Tuesday, August 12, 2014

Modern Disease and Mobility

Random thought of the day:

I have hear a fair amount of speculation regarding the causes of modern diseases (including cancers and various autoimmune disorders), Some of the more popular theories I have read tie it to diet, or to the increased use of chemicals, pesticides, etc.. (one more recent theory I mentioned in a previous post suggest a link between 1st world poverty and modern disease).

Of course, some of these seem unlikely, because the timelines don't really fit. For instance the assertion that the introduction of Grains, or the agricultural diet is the cause. The modern disease timeline goes back hundred of years, agricultural diet goes back thousands. The processed foods, or pesticides argument is closer, though there are still some holes in the correlation.

But I just had a random thought this afternoon. What about modern mobility? We have, and take advantage of an increasing ability to traverse in large numbers over vast distances. A simplistic but supporting example:

It has been reported that small, isolated groups tend to have less disease. a family, living in complete isolaion, for instance. However, if they come in contact with other groups, they tend to have low resistance the bacteria and virii those visitors are carrying with them. This was considered to be a major contributor to the decimation of native american populations when Europeans arrived in the new land. Native Americans lived primarily in smaller tribal groups, with relative isolation, and limited travel. Their immune systems weren't prepared for the disease the white man brought from Europe.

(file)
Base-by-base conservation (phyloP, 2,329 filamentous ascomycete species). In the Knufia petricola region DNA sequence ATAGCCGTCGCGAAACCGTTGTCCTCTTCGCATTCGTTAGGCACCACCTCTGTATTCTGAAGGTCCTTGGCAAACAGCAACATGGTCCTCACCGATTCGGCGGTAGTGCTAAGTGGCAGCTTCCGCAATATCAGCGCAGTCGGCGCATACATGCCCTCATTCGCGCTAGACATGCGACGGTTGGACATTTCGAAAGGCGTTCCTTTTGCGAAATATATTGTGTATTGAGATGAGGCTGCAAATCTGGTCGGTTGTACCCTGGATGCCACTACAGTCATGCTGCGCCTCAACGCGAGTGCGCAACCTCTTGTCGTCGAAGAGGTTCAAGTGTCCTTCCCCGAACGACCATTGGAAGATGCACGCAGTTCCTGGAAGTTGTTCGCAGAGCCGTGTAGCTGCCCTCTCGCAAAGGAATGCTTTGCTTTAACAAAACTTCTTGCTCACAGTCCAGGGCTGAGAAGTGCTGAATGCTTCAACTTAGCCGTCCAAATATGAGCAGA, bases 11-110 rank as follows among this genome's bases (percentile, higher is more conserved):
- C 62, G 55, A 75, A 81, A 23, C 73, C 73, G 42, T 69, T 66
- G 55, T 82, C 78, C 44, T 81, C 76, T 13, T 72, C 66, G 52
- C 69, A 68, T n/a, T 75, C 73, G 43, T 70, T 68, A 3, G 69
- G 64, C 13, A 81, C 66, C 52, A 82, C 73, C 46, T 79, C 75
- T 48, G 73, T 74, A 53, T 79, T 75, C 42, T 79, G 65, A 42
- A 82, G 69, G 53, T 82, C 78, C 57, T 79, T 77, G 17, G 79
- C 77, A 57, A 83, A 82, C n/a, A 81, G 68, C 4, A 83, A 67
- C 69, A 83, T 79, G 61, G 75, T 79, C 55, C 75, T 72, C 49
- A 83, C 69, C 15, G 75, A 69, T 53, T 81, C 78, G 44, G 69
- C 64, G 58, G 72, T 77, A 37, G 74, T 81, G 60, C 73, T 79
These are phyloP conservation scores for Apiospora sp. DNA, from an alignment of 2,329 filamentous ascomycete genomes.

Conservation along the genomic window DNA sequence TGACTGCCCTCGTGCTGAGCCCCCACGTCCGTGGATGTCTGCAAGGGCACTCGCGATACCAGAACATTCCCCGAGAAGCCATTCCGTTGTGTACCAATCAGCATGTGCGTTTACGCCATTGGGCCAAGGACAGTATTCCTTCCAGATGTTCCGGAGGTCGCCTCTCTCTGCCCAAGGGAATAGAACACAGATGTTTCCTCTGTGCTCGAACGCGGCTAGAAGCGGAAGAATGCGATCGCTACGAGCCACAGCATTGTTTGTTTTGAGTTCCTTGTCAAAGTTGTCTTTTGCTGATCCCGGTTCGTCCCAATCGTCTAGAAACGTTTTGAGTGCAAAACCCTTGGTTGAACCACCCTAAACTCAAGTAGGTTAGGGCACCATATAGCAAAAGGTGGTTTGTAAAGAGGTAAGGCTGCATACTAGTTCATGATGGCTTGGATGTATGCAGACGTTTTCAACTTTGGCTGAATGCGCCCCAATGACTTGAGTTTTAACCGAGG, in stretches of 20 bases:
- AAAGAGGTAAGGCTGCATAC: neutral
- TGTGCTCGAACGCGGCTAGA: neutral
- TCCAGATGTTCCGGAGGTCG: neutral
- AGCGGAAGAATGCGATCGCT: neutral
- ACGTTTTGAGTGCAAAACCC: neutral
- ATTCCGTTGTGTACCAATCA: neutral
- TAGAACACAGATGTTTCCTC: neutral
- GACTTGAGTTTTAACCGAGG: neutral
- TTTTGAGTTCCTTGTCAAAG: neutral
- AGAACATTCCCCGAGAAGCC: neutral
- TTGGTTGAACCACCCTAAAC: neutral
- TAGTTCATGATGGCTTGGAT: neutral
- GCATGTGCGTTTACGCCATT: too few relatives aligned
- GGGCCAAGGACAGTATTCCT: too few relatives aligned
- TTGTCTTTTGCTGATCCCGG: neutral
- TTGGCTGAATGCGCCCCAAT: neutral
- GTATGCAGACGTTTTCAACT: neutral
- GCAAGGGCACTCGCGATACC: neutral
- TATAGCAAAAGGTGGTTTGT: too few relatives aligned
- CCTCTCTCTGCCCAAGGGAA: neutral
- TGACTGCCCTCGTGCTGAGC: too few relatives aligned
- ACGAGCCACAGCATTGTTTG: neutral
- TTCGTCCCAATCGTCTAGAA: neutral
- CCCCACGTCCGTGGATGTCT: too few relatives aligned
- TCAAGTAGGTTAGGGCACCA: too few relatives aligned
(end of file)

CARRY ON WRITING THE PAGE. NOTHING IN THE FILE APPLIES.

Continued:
But if that were the case, why then were the pilgrims not equally decimate by Native american diseases? Much of it may be explained by the points in this article- in short the introduction of rats (specifically the black rat) and fleas as carriers/transmitters, and comparatively poor hygiene of native american populations (respecting soil, water and food).

But what if there is something else that plays in as well? What if there is a (complicated) equation which can be derived, relating...

Population Size
Population Mobility
Range of Mobility
Viral and/or bacterial interactions relating to population, distance, and time

vs. rate of adaptability of the human immune system?

(Yeah, probably some multi-variable calculus involved in that).

What if, with our increasing ability to traverse increasingly large distances, in increasingly shorter times, we have created an environment in which our immune systems simply can't evolve fast enough to keep up with the intermingling and evolution of bacterial and viral strains?

That was my random thought for the day.

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